I was thinking about it last night, and while I was thinking, Annalina started yelling at her brother. Anna is my little neighbor sweetheart, somewhere in the 1-2-year-old range, and I wasn't sure, before, whether she spoke Pashtu or was just largely babbling. Now I know. Because without even seeing this child, I could not only hear that there was linguistic content to her sounds, I could hear that it was "Big brother, I am mad at you!" content (and not just "I'm mad" -- I didn't see or hear her brother until later). Frankly, I thought that was really awesome, being able to distinguish between babble and language when it was a language I don't know at all. The brain is a nifty thing.

Well, I did good work on the Not The Moose Book yesterday. A lot of it. As I've told you all before, I write non-sequentially. But I now have 100 pages in sequence. (I'm closing in upon 400 pages total.) Actually, I passed up the 100 pages in sequence mark yesterday and went right on to 120 pages in sequence. I didn't write 20 pages. But I wrote a lot. And it was good, and I had to make myself stop and go away from the computer, because I was going to kill my back if I didn't, and I thought my brain needed a break. Well, my brain disagreed. I sat down to do a nice freewrite before I read some more of Hunter's Death, and I ended up writing a page worth of novel notes. Which is fine and good, and I'll use them, and I'm glad of them, it's just...well, I was supposed to be giving myself a mental break. Still, though, if I'm keeping the "free" in freewriting, I suppose I'd better just deal with having days when my brain freely goes to my work.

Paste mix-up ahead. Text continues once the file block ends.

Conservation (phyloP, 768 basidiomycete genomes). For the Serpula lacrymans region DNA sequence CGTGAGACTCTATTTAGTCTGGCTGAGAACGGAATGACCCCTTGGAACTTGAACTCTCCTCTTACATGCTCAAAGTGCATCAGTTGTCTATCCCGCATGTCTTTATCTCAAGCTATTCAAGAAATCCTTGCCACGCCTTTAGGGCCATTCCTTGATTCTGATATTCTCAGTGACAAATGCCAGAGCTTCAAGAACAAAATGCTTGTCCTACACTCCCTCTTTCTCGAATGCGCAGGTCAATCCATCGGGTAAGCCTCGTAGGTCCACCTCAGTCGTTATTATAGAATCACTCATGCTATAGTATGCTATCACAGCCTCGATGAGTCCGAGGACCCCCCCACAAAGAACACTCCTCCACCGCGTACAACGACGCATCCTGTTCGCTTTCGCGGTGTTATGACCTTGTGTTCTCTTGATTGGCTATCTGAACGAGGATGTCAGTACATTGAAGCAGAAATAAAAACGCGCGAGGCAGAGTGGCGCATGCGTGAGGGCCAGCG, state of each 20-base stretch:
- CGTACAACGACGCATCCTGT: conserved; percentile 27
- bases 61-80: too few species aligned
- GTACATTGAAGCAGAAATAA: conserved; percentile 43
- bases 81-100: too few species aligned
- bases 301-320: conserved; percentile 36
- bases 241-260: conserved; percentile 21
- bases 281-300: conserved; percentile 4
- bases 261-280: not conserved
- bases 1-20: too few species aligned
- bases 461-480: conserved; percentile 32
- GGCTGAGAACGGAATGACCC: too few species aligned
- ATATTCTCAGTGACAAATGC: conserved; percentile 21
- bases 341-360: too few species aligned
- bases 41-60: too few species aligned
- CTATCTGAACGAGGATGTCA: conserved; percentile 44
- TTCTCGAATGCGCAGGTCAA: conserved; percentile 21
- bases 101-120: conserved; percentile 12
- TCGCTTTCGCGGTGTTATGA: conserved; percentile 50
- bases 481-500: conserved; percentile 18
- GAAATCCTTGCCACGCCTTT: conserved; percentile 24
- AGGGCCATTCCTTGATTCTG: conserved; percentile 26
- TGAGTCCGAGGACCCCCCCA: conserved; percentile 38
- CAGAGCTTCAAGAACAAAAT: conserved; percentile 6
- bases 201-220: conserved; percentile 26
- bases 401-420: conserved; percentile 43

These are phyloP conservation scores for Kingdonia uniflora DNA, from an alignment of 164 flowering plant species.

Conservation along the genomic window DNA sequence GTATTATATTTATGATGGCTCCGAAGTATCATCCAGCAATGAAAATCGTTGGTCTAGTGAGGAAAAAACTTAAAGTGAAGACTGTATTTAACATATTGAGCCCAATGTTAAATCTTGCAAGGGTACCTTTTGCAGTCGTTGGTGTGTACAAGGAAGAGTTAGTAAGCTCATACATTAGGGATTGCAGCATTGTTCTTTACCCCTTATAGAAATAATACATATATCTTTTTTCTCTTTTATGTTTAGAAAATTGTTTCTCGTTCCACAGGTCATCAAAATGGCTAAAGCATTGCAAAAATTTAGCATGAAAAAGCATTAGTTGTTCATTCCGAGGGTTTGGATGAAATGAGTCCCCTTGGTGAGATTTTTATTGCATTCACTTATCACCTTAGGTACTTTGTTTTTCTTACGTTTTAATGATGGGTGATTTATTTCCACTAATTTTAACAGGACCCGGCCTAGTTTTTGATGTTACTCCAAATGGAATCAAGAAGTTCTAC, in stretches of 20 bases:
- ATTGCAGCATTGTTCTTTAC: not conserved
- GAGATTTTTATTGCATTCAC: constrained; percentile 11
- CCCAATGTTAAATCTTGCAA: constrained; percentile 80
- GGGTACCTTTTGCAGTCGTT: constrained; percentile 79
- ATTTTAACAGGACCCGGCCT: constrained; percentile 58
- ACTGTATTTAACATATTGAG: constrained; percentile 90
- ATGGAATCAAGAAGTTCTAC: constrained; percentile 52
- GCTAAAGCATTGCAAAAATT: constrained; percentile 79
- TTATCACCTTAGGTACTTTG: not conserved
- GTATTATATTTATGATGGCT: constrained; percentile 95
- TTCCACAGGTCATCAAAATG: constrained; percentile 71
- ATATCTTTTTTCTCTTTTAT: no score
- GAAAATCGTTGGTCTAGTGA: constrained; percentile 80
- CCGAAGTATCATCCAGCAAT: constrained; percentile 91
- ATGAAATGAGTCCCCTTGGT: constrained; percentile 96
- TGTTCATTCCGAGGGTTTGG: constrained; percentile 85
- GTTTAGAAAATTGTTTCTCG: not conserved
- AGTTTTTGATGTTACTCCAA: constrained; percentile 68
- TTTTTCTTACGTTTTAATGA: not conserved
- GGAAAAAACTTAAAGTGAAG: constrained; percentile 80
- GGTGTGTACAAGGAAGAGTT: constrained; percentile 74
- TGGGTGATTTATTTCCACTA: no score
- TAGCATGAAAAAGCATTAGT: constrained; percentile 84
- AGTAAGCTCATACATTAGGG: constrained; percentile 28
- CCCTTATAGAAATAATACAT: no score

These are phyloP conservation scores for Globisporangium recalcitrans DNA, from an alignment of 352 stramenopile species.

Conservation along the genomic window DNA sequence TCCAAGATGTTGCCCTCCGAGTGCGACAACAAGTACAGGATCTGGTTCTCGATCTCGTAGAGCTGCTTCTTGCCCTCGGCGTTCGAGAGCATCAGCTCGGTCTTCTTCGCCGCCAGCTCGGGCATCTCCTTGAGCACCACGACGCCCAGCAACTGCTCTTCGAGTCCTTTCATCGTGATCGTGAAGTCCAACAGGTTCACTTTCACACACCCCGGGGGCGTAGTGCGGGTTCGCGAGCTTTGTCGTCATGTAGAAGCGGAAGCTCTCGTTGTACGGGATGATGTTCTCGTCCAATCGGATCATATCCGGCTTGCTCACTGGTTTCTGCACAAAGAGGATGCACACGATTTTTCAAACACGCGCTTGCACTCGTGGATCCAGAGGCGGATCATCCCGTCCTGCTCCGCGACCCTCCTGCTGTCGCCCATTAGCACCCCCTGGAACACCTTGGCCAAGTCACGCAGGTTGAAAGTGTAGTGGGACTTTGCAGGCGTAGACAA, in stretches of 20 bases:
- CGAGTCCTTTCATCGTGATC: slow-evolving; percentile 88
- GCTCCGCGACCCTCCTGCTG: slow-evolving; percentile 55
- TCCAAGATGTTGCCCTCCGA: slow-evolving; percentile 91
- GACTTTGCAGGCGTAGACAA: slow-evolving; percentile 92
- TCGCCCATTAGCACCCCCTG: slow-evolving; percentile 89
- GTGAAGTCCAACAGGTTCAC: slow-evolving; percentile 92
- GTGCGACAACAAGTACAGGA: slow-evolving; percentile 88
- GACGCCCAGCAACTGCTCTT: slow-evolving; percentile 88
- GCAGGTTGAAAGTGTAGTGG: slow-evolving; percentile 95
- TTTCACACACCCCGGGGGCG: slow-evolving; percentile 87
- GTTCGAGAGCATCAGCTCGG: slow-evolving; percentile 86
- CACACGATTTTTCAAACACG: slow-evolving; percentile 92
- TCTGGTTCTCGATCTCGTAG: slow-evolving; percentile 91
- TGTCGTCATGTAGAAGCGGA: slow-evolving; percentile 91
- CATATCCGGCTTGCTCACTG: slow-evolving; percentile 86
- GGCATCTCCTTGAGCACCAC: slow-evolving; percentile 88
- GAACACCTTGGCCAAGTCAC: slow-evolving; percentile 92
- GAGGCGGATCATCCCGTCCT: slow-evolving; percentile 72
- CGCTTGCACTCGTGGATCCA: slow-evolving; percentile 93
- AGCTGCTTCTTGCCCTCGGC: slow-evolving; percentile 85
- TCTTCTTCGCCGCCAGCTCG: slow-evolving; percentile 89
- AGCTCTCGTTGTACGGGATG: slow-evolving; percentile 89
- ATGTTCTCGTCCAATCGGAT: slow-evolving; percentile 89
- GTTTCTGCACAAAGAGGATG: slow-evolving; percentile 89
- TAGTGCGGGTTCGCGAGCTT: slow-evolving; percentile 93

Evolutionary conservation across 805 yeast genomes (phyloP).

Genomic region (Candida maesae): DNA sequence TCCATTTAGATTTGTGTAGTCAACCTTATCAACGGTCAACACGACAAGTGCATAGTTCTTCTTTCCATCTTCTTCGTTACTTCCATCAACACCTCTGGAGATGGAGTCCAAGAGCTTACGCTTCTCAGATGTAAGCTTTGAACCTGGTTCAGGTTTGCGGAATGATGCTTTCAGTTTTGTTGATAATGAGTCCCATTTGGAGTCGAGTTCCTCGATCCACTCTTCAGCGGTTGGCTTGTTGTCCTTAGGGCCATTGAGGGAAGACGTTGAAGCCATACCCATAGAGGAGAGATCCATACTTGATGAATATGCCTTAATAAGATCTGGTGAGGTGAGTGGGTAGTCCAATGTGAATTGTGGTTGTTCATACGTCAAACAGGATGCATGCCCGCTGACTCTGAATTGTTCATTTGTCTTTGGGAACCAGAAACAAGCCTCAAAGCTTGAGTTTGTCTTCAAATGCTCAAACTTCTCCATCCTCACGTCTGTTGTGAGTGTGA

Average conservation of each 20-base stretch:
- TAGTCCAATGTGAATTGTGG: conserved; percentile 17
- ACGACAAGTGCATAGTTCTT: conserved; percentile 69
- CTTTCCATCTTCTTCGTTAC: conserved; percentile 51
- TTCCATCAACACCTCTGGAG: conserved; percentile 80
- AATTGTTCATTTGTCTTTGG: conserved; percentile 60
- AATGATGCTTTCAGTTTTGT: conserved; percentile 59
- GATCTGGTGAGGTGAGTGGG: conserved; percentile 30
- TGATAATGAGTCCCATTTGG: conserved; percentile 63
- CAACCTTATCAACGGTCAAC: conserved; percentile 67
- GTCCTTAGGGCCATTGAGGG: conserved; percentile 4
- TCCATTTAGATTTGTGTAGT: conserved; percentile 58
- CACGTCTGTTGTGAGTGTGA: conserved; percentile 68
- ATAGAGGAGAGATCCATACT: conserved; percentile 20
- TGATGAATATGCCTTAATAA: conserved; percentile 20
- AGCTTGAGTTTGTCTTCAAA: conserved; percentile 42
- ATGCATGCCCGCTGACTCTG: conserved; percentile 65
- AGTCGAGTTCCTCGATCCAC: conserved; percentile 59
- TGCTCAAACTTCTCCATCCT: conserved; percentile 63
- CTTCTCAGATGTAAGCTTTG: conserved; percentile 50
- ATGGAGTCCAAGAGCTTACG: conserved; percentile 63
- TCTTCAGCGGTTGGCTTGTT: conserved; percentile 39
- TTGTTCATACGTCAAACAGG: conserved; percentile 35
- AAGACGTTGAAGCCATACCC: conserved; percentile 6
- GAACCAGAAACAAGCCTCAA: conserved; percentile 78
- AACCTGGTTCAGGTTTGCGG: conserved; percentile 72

It's good work. So.

People were talking at the chat last night about padding novels and how publishers encourage writers to do it. And that's really too bad, but I don't think it's any reason to be negative about long novels, any more than cutting a novel to the bone would be a reason to be negative about short novels. I'm not padding this thing. In some ways, I tend to draft anti-padded and then have to flesh things out a bit in the revisions. And it's still going to be a huge book, and I guess I'm glad that I'm writing in an era when I have the freedom to have ideas that are that huge.

I also came up with Marissa's First Law of Historical Writing, and it is: make your major characters blatantly anomalous. That way their quirks and eccentricities are quirks and eccentricities and not bad history. Of course, if too many of your characters are anomalous, it's hardly an historical novel any more in any meaningful way. But one or two freaks will do just fine.

I hope.